Between 1975–1990, more than 30,000 civil war refugees arrived in Australia.[10] Most immigrants were Muslim Lebanese from deprived rural areas who learned of Australia's Lebanon Concession and decided to seek a better life. They were Muslims from northern Lebanon as Christian and Muslim Lebanese were unwilling to leave the capital city, Beirut. Immigrants of the Lebanese Concession primarily settled in south-west Sydney; Sunnis in Lakemba and Shias in Arncliffe.[11]

21st century[edit]

Following the trials for a series of gang rape attacks in Sydney in 2000 by a group of Lebanese Muslims, the Lebanese Muslim Australian community came under significant scrutiny by the tabloid media and "Shock jocks", in addition to a more general anti-Muslim backlash after the 11 September attacks in 2001.[12] Community concern and divisiveness continued in the wake of the 2005 Cronulla riots in Sydney, in which an altercation between some youths of Middle Eastern appearance and local surf livesavers blew up into a full-blown racially-motivated riot the following weekend, helped along by tabloid journalism and shock jocks.[13]

In November 2016, Immigration Minister, Peter Dutton said that it was a mistake of a previous Liberal administration to have brought out Lebanese Muslim immigrants.[14] Foreign Minister, Julie Bishop said Dutton was making a specific point about those charged with terrorism offences,[15] but Dutton was criticised for his comments in the media by politicians, terrorism experts and others.[16]

Return migration[edit]

Lebanese Australians have a moderate rate of return migration to Lebanon. In December 2001, the Department of Foreign Affairs estimated that there were 30,000 Australian citizen residents in Lebanon.[17] During the 2006 Israel-Lebanon conflict, the Australian Government organised mass evacuations of Australian residents in Lebanon.[18]


Worldwide, most people of Lebanese ancestry today live outside Lebanon, and are known as the Lebanese diaspora which numbers from 8[19] to possibly 14 million.[20]


In New South Wales, most Lebanese Australians were reported to reside in the Western Sydney council areas of City of Bankstown, with City of Holroyd, City of Canterbury and City of Parramatta (all pre-2016 council areas). The area included suburbs such as Lakemba, Greenacre and Punchbowl.[21]

In Victoria, like most Middle-Easterners, Lebanese Australians are mostly found in the Northern Melbourne council areas such as the City of Merri-bek and the City of Hume, particularly in neighbourhoods such as Broadmeadows, Coburg and Altona North.[22]

Religious diversity[edit]

All main Lebanese religious groups – Christians, including Maronites, Melkites, Greek Orthodox, Protestants, Muslims (Shia and Sunnis) and Druze were represented in Australia in 2006.[23]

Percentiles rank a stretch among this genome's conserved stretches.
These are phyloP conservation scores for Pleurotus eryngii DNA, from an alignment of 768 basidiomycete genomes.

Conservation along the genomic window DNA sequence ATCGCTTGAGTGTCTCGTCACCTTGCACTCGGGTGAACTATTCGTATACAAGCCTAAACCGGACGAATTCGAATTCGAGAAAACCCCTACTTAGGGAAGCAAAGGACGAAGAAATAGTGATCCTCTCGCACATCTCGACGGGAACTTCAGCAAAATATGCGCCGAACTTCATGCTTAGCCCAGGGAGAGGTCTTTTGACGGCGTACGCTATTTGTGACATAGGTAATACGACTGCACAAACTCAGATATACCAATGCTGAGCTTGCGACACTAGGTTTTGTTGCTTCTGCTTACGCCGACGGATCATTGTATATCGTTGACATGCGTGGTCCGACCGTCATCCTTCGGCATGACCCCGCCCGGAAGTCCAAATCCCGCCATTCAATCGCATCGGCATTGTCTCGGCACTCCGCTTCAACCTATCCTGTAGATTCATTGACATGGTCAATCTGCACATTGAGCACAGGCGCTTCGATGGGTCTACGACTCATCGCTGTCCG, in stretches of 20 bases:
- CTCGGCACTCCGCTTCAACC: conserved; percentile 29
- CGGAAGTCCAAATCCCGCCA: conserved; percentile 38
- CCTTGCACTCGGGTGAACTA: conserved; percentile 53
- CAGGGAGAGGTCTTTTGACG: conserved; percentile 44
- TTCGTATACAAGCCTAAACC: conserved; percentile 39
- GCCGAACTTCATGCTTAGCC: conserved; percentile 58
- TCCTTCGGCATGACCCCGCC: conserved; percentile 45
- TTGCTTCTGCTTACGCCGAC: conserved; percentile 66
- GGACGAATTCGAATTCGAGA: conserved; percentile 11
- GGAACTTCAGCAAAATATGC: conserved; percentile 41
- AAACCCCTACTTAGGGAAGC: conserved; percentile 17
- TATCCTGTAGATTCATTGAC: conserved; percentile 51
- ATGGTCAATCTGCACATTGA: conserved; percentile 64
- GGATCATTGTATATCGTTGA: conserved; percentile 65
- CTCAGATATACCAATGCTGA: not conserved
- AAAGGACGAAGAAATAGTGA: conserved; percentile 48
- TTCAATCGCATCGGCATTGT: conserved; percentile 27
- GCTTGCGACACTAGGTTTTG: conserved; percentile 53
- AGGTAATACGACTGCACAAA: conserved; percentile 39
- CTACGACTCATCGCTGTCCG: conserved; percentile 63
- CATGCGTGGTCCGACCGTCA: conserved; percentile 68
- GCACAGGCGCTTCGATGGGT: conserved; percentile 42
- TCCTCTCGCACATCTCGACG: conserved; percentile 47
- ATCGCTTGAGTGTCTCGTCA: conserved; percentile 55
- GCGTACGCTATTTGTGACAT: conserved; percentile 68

According to the 2016 census, 48.81% of Australians with Lebanese ancestry were Christians, 39.88% were Muslims, and 6.00% followed secular or no religious beliefs.[24]


Lebanese in Sydney have followed a distinctive occupational pattern characterised by high levels of self-employment, particularly in petty commercial activities such as hawking and shopkeeping. In 1901, '80 per cent of Lebanese in NSW were concentrated in commercial occupations' – in 1947, little had changed, as 60 per cent of Lebanese were 'either employers or self-employed'. The Lebanese in Melbourne have opened restaurants and groceries and Middle Eastern shops and Lebanese bars on Sydney Road which is sometimes called "Little Lebanon".[25]

The peak business body is the Australian Lebanese Chamber of Commerce, with associations in both Sydney and Melbourne.

Arts, culture, terminology[edit]

In 2014, a series of documentaries on Lebanese Australians was presented by SBS under the title Once Upon a Time in Punchbowl.[26]

The Lebanese Film Festival was launched in Sydney in 2012. Every year since then, it has showcases films which are either filmed or based in Lebanon, or made by Lebanese film makers throughout the world. The organisation is based in Bankstown, but the film festival travels to cinemas in Newcastle and Bowral in NSW, as well as Adelaide, Canberra, Melbourne and Brisbane from August to November each year.[27]

In 2017–8, two seasons of the sitcom Here Come the Habibs, featuring a Lebanese Australian family who win the lottery and move to the posh eastern suburbs of Sydney, aired on Channel 9.[28]

Michael Mohammed Ahmad's 2018 comic novel The Lebs was shortlisted for the 2019 Miles Franklin Award. He had previously written an essay entitled "Lebs and Punchbowl Prison", the prison referring to his alma mater, Punchbowl Boys' High School. At his school, the term "Lebs" did not refer just to boys from Lebanese family, but to anyone whose family came from the Middle East, and even included boys with African and Indonesian backgrounds.[29] The term "Leb" or "Lebo" has been used as a derogatory term, mostly in Sydney, and gained more widespread use after the 2005 Cronulla Riots. It is listed in the Collins English Dictionary as "Australian (offensive, slang), a person from Lebanon or of Lebanese origin".[30] Ahmad wishes to help reclaim the word through his writing.[31][32]